west out here. >> far from it. >> reporter: this is the general manager of the kifrpton surf hotel, he says hotels and restaurants depend on this season for profit but after the virus devastated the industry last year they're not looking for another lockdown. >> i believe that from what we have done people can be safe, but there is always an individual responsibility. this is a two-way street. >> reporter: it's a tricky balance to strike, joe's stone crab is a miami institution. >> we're in the people pleasing business, we're in the yes business, now we're in the proctoring kind of business. but the truth is, is we're in a pandemic. >> reporter: joe's has been in the family for over 100 years, he says when the shutdown happened last year he wasn't sure they'd make it but he says protecting the public is good business. >> i thought this was possible. i said who's going to walk into an empty restaurant. i thought they wanted the crowd.
i never thought it would take like it has and it's been very positive. this is a matter of life and death so we have to take the proper precautions. >> reporter: hotel bookings are already estimated to be 20% higher this march than they were last year before the virus took off. the mayor says he's definitely concerned about the potential for a superspreader event and not just concerned about what tourists could be taking home but what they could be bringing in and leaving here. tony? >> good point, thank you very much. a shocking new twist in a major gymnastics abuse investigation, a former u.s. olympics coach died by suicide hours after being charged with 24 felonies, including human trafficking and criminal sexual conduct. john geddert was the head coach of the u.s. women's gym that is ticket team, won a gold medal. he has tied to disgraced sports
doctor larry nassar who treated gymnasts at geddert's gym. mola lenghi has more. >> reporter: once accused of mistreating young gymnasts and lying to investigators about ever hearing of larry nassar's sexual abuse. for many, including one survivor we spoke to, geddert's death is forcing them to relive their trauma. >> john broke little girls. he broke our spirits and he broke our bodies. >> reporter: at 8 years old sarah klein began taking gymnastics from coach john geddert, the first known victim of larry nassar but she says the physical, verbal and emotional abuse geddert inflicted was worse. >> larry was at least kind, he was loving, he pretended at least to care about us.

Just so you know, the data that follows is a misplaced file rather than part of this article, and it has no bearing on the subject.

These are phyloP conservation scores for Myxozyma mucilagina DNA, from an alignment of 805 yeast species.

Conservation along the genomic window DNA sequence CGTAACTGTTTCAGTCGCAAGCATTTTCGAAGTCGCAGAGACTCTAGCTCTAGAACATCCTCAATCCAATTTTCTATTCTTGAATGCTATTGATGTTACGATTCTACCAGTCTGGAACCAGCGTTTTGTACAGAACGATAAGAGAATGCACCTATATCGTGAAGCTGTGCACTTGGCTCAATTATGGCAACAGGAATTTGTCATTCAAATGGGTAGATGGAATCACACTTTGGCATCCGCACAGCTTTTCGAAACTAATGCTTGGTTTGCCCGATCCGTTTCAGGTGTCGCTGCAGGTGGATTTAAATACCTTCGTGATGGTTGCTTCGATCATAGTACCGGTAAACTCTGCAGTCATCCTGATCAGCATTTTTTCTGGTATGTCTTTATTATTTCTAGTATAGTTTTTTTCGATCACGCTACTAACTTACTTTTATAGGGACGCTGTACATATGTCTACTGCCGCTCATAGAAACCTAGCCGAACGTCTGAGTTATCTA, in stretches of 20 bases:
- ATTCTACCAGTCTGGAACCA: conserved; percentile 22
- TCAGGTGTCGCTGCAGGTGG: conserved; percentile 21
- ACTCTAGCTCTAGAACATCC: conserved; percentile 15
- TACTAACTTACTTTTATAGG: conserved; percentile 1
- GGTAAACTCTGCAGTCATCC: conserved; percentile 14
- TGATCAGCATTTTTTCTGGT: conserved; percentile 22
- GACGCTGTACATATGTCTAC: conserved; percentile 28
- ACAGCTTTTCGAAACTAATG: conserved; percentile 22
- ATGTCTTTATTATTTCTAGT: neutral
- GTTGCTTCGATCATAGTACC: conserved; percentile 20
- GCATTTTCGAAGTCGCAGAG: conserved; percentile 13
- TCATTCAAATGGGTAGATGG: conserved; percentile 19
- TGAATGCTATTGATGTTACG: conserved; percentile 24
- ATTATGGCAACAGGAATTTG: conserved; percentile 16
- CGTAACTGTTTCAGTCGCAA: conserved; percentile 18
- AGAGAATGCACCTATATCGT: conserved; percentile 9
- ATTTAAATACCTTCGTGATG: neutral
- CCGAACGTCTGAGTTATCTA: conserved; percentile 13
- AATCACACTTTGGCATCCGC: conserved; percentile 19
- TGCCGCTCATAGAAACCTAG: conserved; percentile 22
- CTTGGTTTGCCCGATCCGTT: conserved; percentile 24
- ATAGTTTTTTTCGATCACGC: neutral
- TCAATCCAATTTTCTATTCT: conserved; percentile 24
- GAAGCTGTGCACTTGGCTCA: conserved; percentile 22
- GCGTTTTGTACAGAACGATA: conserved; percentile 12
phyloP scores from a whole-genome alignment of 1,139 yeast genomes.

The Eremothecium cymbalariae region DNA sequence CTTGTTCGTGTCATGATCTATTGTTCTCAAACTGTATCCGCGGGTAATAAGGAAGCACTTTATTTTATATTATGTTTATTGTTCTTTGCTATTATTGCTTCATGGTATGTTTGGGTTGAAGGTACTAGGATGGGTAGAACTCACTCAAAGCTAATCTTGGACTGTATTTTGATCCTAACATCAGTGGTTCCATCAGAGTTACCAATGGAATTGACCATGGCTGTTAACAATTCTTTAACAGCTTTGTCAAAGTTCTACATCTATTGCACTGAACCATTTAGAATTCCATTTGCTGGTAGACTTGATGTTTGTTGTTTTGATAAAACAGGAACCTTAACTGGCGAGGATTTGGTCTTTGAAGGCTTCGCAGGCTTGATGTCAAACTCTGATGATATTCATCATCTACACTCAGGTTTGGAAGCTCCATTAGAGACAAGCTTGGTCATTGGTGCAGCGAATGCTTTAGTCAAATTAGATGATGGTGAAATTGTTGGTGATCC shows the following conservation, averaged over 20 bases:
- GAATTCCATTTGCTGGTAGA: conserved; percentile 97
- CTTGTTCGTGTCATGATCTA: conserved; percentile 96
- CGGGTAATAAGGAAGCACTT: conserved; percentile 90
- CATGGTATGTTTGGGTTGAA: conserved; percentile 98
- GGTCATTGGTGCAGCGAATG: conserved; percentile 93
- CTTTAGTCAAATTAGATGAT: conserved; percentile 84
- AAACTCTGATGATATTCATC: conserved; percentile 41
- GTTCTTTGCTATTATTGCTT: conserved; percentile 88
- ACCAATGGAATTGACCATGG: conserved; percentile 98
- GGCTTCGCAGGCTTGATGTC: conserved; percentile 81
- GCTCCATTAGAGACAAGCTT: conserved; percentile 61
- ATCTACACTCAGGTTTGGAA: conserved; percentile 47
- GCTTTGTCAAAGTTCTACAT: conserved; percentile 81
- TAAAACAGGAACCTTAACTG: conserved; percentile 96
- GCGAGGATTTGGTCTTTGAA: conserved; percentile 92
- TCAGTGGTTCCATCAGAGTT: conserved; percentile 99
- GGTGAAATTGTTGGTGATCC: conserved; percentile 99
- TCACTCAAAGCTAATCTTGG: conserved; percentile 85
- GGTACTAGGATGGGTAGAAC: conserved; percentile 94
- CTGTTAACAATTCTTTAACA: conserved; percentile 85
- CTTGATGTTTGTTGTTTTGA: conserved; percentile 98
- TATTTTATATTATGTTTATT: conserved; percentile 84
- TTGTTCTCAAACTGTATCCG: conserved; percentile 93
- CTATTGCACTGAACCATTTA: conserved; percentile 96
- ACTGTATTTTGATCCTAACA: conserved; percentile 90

and john was the one who tortured us in a way that it maked larry and his sexual abuse look like a walk in the park. >> reporter: geddert was expected to turn himself in on thursday. thursday. instead, authorities found his body at this michigan rest stop according to affiliate wlns. he died from a self-inflicted gunshot wound. the michigan attorney general's office called his death a tragic end to a tragic story for everyone involved. >> felt like true to john geddert form, i am above the law, i am a narcissist, and i'm getting the last word. >> reporter: klein and her attorney who has represented more than 200 nassar victims, want usa gymnastics and the u.s. olympic and paralympic committee to be held accountable for the abuse. >> these people let this happen with nassar and geddert for
money. >> reporter: in an interview with "60 minutes," olympian simone biles called for an invest investigation into usa gymnastics and the u.s. olympic committee to find out who knew what and when. >> we bring the medals, we do our part. you can't do your part in return? it's just like -- it's sickening. >> reporter: klein agrees and said she believes there is still abuse going on in usa gymnastics. >> what you can do is tell the truth. give us the ananswers. help us u understandd how thiss couldd in on his own
because they had no indication that he would harm himself, tony. >> all right. thank you very much. a lot that's upsetting here, but one thing that comes to mind is that the victims will not have an opportunity for that public justice and closure they got with nassar. >> and they're still looking for a lot more transparency from the gymnastics community than they're getting. >> most people in the public hadn't heard the name geddert, but they knew. it's sad -- >> came up in the testimony. >> it did. >> when victims came to the microphone to speak at nassar's trial, they often brought up the coach. >> that's when i heard it. no closure still hurts a lot. still ahead, prince harry reveals how a threat to his mental health helped prompt his family's decision to move to
dogs were stolen. what we know about the suspects. you're watching "cbs this morning." ugh, there's that cute guy from 12c. -go talk to him. -yeah, no. plus it's not even like he'd be into me or whatever. ♪ ♪ this could be ♪ hi. you just moved in, right? i would love to tell you about all the great savings you can get for bundling your renter's and car insurance with progressive. -oh, i was just -- -oh, tammy. i found your retainer in the dryer. ifif you have.e... ...moderatate to severere psororiasis, ..... ...littltle things..... ...c.can become e your big m m. that's w why there's's otezl. otezlala is not a a cream. it's a a pill thatat treats ple pspsoriasis didifferently.. wiwith otezla,a, 75% cleararen is achieievable. don't ususe if you'r're allelergic to ototezla. itit may causese severe diarrheaea,... ...nausea a or vomitining. otezlala is associciated withn incrcreased risksk of deprese.